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use of company equipment policy
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Use of company equipment policy

Use of company equipment policy

Our use of company equipment policy statement is particularly suitable if you have home workers to whom you provide designated items of equipment to enable them to carry out their duties. It makes them responsible for looking after your equipment and for paying for repairs or replacements where it’s lost, stolen or damaged due to their negligence, etc.

Their responsibility

With an increasing trend towards alternative work arrangements, such as employees working from home, the chances are that this will involve the employee taking some items of company equipment out of the office. If the employee works remotely, this could involve a computer, printer and telephone, as well as standard office equipment such as a desk, chair and filing cabinet. If you do let employees take equipment out of the office, it’s important that they understand they need to look after it properly, just as they would if they were in the office. Our Use of Company Equipment Policy statement imposes an obligation on the employee to ensure the equipment is properly looked after and securely stored and it prohibits them from using the equipment for personal purposes. It also requires the employee to return it either on demand or on termination of their employment. Finally, it makes the employee responsible for any loss, theft or damage which is due to their negligence or deliberate or reckless act or omission. The employee will not only face potential discipline but will also have to pay for the repair or replacement costs.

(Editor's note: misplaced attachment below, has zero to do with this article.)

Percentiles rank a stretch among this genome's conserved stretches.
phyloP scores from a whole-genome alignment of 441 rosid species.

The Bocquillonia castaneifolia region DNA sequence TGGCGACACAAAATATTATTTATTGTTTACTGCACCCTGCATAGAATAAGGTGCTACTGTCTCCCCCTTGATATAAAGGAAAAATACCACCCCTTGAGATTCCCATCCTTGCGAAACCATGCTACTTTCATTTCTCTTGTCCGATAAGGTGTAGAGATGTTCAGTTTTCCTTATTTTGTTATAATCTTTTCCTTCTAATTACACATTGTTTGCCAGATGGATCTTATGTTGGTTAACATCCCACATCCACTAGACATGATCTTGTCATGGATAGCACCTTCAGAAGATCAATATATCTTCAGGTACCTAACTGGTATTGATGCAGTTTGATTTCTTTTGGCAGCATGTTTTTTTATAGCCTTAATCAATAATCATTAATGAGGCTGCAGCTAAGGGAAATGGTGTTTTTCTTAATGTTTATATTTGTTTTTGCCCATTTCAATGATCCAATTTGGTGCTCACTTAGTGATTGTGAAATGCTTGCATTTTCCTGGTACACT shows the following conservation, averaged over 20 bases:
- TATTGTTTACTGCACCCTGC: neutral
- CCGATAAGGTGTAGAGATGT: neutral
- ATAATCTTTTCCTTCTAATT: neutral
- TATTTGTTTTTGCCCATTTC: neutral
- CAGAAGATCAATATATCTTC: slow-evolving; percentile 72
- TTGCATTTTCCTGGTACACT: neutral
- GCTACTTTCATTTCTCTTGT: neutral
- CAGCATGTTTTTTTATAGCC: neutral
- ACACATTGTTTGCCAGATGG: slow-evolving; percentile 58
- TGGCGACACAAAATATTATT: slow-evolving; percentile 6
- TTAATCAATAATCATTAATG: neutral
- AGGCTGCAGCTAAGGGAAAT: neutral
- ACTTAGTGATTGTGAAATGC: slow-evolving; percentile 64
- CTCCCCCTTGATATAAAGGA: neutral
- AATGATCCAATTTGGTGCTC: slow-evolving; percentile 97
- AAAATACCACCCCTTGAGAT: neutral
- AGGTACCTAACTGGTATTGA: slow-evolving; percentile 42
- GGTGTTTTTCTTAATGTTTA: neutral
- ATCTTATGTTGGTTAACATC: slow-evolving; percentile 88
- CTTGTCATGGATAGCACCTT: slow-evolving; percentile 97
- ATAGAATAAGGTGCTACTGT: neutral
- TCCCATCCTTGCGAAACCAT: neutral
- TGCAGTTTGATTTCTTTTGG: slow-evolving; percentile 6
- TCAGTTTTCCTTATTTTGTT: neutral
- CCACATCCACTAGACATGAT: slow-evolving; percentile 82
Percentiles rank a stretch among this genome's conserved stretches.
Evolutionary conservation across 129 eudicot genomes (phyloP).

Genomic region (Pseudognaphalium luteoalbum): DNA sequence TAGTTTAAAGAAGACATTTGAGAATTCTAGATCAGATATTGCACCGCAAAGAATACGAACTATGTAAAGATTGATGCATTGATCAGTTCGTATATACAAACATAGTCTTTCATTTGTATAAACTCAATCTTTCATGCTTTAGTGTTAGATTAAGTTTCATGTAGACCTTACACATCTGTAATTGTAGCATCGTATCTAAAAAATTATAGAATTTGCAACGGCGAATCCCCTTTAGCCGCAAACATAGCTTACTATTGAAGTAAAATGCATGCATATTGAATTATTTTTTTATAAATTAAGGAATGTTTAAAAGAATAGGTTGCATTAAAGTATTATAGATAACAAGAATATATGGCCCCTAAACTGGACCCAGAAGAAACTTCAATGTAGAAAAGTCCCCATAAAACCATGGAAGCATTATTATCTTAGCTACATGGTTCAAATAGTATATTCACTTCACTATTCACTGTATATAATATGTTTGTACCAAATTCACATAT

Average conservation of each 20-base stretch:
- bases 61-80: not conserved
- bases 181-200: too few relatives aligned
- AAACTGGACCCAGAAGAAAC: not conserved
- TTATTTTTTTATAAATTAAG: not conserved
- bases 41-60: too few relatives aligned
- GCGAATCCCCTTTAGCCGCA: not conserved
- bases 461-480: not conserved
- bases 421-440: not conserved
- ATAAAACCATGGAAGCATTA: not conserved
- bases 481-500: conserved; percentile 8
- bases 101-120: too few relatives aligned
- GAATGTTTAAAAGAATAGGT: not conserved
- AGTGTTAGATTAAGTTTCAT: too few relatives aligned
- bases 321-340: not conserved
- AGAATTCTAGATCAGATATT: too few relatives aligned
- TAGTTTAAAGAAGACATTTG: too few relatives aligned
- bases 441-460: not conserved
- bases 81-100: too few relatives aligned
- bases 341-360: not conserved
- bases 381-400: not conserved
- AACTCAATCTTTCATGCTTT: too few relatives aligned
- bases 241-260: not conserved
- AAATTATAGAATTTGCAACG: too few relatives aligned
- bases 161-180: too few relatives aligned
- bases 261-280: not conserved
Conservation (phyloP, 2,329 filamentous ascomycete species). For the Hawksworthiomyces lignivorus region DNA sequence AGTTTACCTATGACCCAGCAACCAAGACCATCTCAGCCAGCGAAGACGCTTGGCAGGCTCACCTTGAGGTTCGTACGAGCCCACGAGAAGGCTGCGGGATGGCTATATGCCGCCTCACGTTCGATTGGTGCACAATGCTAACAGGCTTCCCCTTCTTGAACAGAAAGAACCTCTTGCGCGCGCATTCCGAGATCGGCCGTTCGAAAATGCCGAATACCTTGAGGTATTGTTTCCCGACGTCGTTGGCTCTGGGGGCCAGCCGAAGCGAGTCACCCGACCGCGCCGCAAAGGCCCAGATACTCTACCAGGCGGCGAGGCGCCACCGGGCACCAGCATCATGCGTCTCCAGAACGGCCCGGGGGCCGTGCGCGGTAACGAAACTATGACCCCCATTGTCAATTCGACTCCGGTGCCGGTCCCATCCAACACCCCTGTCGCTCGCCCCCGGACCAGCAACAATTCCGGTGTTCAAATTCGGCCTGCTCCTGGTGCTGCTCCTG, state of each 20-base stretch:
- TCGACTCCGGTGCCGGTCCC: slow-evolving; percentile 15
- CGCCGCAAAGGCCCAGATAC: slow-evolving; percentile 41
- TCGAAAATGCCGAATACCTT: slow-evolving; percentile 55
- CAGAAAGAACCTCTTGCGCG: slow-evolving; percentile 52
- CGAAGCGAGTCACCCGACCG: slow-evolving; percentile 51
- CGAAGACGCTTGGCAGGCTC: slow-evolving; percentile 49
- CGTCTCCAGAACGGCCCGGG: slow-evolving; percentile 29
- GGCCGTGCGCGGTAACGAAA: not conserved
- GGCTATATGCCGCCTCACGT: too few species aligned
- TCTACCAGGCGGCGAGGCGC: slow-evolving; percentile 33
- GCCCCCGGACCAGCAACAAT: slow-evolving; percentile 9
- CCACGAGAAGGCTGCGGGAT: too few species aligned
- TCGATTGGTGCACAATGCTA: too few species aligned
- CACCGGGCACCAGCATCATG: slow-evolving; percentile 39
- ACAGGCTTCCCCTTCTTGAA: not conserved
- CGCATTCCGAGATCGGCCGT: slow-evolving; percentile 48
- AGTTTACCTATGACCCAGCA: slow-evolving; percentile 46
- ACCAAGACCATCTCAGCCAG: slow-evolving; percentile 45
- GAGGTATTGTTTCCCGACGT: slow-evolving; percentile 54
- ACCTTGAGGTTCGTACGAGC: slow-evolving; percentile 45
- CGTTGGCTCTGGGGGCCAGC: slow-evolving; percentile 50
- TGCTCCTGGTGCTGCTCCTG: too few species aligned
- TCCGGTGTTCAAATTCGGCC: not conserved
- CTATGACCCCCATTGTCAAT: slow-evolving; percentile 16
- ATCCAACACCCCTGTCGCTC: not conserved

Receipt and deductions form

The best way to deal with recouping your losses is to ask the employee to sign a receipt form which sets out the designated items of equipment that have been loaned to them and which confirms that they consent to a sum equal to the market value of the equipment (or the reasonable cost of repair) to be deducted from their wages should it be lost, stolen or damaged due to their negligence or deliberate or reckless act or omission or should they fail to return it either when demanded or in the event of termination of their employment. That way, you not only have an inventory in case of later dispute about what the employee has, but also their explicit consent to make deductions from their wages should this later be necessary. You can only make deductions from an employee’s wages if either this is in their contract of employment or they have signed an agreement signifying their consent to the making of the deduction. Make sure your deductions provision is drafted so as to represent an estimate of the loss that you’ll suffer as a result of the employee’s failure to take care of or return your property; it must not act as an extravagant penalty on them out of all proportion to your loss.

 

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